Mothballed 1970 Chevelle Convertible Project Car

Build-in-Progress stories is a new feature we have started on the TREMEC blog. These  new features will show cars, trucks and other types of vehicles using TREMEC 5- and 6-speed transmissions while they are being built.

This 1970 Chevrolet Chevelle convertible is a muscle car rescue of sorts; a project that had been mothballed for a number of years. With a new owner, the car is now on-track for completion.

Did you know that 1970 Chevelle convertibles are actually rare? While the coveted SS396 and SS454 ragtops are the rarest of rare, out of 660,012 Chevelles built for the 1970 model year, only about 7,700 of them were convertibles. That works out to less than 1.5 percent of production were droptops, making them all rare.

This particular ragtop left the factory as a base 350 small-block car painted Cranberry Red with a white top. Its early life in the rust belt left it so decayed by the time restoration work started in 2011, the convertible top couldn’t be opened or the car would collapse like an empty beer can.

ABOVE: When Sal first started on the Chevelle, he thought it would just take some basic work to finish and get it roadworthy. It didn’t take long to realize the car needed deeper work to meet his expectations and level of quality. It was torn apart for major metal work.

By 2015 the body had been repaired, painted and mated to a new Art Morrison chassis with a 572 big-block and TREMEC Magnum 6-speed. The Chevelle would stay in this uncompleted state for more than three years, until it was rescued by Sal Perez, owner of American Muscle Cars in San Bernadino, California.

At first Sal thought he would just need to do a bit of massaging and tweaking before completing the Chevelle. But several of the panel gaps were outside the acceptable tolerance, and to get them right it would require breaking into the car’s new red paintjob. So it was decided to strip the car down to bare metal again and get the panel gaps right via alignment or adding metal.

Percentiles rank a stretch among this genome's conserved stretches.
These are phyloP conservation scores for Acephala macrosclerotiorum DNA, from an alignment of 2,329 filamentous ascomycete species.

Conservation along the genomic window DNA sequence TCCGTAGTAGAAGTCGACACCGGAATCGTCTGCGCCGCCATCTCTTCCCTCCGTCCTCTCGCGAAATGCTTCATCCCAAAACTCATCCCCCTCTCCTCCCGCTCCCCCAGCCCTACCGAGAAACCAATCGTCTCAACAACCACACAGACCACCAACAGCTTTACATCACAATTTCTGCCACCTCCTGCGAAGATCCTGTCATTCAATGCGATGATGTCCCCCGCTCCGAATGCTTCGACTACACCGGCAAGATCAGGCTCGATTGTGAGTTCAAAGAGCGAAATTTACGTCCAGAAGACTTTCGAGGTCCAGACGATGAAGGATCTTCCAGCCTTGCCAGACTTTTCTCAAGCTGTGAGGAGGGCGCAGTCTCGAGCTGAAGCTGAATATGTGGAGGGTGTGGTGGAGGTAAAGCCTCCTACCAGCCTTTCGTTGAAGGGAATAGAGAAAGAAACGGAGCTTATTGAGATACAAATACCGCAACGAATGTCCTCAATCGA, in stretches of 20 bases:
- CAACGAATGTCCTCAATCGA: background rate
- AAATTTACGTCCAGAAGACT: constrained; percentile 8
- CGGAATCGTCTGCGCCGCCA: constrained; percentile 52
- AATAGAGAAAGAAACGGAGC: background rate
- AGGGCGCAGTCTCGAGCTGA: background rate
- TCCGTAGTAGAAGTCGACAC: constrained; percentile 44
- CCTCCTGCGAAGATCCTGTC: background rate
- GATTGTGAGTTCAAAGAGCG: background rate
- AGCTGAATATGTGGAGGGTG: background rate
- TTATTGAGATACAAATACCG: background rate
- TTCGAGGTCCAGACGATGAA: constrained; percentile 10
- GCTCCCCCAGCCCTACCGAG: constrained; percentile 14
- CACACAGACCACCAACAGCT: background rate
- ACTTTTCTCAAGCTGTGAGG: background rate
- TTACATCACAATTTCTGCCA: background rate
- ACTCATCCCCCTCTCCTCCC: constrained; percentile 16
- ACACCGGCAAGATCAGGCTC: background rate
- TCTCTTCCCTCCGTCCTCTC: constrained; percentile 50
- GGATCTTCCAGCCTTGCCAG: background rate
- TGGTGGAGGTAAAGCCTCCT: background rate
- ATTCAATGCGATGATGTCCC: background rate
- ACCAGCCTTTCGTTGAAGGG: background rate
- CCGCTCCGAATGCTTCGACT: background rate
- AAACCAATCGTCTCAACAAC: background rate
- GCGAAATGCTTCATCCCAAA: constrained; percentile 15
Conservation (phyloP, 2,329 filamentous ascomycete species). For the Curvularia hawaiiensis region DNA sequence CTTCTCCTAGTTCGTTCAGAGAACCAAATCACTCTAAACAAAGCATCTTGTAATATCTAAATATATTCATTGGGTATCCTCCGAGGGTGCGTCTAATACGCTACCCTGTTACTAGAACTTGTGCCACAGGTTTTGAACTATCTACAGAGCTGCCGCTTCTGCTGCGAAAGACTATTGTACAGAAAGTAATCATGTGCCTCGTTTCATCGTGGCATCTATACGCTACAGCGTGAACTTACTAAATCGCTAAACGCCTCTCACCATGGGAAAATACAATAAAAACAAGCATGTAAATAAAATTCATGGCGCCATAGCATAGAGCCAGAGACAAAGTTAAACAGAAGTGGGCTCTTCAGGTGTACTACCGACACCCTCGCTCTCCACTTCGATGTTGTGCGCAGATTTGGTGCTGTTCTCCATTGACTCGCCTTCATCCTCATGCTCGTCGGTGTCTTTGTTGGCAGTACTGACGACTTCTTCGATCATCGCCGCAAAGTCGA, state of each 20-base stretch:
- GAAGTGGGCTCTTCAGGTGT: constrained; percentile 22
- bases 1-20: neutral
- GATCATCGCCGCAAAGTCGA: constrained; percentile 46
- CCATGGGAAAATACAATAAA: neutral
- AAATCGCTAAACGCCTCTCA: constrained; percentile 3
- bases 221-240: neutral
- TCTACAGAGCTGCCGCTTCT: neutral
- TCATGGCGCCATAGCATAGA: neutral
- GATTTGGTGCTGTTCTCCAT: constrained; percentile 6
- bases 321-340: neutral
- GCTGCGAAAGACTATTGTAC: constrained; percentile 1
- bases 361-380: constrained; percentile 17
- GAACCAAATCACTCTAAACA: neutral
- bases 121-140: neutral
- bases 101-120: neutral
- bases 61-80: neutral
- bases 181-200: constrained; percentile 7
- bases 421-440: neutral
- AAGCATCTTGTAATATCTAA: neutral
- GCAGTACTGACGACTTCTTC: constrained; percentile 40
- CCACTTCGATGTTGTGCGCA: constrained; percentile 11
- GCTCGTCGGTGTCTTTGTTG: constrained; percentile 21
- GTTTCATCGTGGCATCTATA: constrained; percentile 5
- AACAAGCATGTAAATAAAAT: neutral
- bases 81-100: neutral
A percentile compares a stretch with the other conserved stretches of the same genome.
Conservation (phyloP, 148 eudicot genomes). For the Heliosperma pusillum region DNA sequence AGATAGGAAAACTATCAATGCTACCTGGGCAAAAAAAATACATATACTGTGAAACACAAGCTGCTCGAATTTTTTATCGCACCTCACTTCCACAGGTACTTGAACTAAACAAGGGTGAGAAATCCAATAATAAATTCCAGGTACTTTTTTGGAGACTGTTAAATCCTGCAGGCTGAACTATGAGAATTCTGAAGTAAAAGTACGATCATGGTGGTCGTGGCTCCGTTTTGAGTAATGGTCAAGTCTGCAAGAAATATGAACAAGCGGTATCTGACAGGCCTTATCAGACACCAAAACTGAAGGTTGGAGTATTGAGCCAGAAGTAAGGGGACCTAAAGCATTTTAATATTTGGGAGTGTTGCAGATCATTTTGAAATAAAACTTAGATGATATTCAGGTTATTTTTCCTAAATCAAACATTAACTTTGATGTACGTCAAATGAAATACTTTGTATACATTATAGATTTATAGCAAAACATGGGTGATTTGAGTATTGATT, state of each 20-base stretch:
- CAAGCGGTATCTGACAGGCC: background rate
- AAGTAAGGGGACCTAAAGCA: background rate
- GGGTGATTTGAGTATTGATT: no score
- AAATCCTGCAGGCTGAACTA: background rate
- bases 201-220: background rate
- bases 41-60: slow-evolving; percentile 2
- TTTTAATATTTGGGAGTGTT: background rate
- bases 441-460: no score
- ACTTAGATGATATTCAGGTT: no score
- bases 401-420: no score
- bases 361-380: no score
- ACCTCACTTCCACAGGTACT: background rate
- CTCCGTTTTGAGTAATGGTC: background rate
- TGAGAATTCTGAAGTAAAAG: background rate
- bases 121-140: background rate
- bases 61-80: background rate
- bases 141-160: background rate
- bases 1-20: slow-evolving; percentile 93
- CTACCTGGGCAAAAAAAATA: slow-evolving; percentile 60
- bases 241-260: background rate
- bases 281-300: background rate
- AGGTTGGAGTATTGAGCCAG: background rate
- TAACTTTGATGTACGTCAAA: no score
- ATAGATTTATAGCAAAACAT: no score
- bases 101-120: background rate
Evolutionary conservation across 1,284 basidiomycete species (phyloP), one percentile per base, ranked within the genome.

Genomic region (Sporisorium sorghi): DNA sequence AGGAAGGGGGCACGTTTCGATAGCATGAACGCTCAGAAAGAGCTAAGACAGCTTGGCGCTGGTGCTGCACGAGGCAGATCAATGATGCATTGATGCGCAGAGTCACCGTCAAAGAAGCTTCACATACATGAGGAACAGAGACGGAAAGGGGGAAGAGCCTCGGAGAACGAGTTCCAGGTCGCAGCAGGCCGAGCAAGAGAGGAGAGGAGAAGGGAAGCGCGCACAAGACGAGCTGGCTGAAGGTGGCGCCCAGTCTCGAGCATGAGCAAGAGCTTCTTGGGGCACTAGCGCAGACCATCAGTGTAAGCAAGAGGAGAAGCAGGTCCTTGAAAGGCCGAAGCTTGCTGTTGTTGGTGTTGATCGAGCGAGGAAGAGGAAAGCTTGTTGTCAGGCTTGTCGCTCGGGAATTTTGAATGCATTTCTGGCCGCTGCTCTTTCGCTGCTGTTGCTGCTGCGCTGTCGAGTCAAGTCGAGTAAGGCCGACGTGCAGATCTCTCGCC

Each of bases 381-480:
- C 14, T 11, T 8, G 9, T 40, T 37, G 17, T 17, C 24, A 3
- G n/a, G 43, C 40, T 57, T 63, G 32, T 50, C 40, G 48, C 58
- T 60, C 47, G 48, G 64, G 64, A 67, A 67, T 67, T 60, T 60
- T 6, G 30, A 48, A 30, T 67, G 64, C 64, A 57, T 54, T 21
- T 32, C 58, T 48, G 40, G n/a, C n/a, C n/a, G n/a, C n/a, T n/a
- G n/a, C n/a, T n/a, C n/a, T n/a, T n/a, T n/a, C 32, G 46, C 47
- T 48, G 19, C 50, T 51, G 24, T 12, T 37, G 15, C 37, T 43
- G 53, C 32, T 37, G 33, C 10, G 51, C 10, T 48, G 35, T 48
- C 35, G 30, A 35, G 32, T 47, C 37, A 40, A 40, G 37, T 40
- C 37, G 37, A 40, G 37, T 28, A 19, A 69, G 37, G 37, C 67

ABOVE: The Chevelle’s factory top pinch weld molding was removed. The filler panel was reworked and smoothed for a cleaner look.

“As we gapped the panels, I decided to remove the convertible top pinch weld molding and metal work the rear filler panel and top of the quarter panels smooth,” explains Sal “To keep up with that trend we removed the hood rear pinch weld molding as well as on the top of the fenders and made those areas smooth also.”

The ride height and tire/wheel package didn’t fit the new design plan for the car, so wheel designer Chris Coddington was tasked with creating a set of customer rollers that would look perfect for the Chevelle. The new tire wheel package was fitted, but revealed the rear quarters hadn’t been installed correctly;their welds were broken and the panels reset properly.

Afterwards they eliminated the mounting bolts from the front face of the rear bumper and welded in studs on the back side. The bumper was tucked into the body tight and the deck lid lip and quarter panels extended to tighten the gap at the top of the rear bumper. A one-off rear lower valence was created by the team at American Muscle Cars to give the back end further custom shaping.

ABOVE: Because Sal was going to lower the car more than was originally planned and give it a more aggressive stance, the transmission tunnel had to be reworked to tuck the Magnum 6-speed for better ground clearance.

Because Sal wanted a lower, more aggressive stance and ride height the transmission tunnel had to be enlarged. The plan was to install a factory bench seat instead of buckets (also part of the original build plan).A factory Muncie floor shifter was set up to interface and shift the gears of the car’s Magnum 6-speed. As the body work kept moving forward, the decision was made to metal work the inner fenders and give them a fuller look to fill up the engine bay.

“The remaining custom work remaining is to re-work the front bumper, headlight area and grill, build a custom hood, and probably more if we’re inspired to do so.  Currently, work on the car is at a slow trickle due to the shortage of personnel because of the COVID-19 virus. Once the Chevelle is finished, future plans are to hit some high-end car shows and show prospective customers what we are capable of building.”

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